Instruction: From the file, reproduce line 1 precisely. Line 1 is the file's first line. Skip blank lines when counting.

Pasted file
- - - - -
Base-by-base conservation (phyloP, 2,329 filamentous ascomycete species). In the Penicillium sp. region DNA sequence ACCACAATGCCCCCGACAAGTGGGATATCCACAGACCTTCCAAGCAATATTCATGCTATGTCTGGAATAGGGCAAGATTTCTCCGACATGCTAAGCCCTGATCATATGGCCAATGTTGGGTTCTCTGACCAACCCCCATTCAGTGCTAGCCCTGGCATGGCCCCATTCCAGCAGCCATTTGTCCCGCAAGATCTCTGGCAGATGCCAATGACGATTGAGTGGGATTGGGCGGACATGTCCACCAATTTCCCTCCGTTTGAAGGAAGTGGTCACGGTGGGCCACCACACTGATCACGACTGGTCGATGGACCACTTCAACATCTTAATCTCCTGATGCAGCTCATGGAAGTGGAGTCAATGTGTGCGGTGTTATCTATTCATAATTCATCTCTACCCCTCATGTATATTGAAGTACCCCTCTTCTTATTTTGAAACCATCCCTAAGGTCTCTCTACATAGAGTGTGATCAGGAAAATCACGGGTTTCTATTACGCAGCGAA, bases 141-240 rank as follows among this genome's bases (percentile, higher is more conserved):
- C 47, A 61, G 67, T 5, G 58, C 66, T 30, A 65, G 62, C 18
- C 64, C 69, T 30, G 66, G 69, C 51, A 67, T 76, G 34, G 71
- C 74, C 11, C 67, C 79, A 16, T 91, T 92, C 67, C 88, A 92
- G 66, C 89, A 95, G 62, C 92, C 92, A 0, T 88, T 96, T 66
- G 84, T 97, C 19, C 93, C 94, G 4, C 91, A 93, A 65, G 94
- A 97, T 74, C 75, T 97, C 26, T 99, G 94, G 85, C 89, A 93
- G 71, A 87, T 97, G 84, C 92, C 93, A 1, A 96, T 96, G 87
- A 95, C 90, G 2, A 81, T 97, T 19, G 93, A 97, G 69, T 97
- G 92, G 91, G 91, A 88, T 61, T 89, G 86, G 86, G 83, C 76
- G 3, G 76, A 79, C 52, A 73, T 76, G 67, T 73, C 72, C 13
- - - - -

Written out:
Base-by-base conservation (phyloP, 2,329 filamentous ascomycete species). In the Penicillium sp. region DNA sequence ACCACAATGCCCCCGACAAGTGGGATATCCACAGACCTTCCAAGCAATATTCATGCTATGTCTGGAATAGGGCAAGATTTCTCCGACATGCTAAGCCCTGATCATATGGCCAATGTTGGGTTCTCTGACCAACCCCCATTCAGTGCTAGCCCTGGCATGGCCCCATTCCAGCAGCCATTTGTCCCGCAAGATCTCTGGCAGATGCCAATGACGATTGAGTGGGATTGGGCGGACATGTCCACCAATTTCCCTCCGTTTGAAGGAAGTGGTCACGGTGGGCCACCACACTGATCACGACTGGTCGATGGACCACTTCAACATCTTAATCTCCTGATGCAGCTCATGGAAGTGGAGTCAATGTGTGCGGTGTTATCTATTCATAATTCATCTCTACCCCTCATGTATATTGAAGTACCCCTCTTCTTATTTTGAAACCATCCCTAAGGTCTCTCTACATAGAGTGTGATCAGGAAAATCACGGGTTTCTATTACGCAGCGAA, bases 141-240 rank as follows among this genome's bases (percentile, higher is more conserved):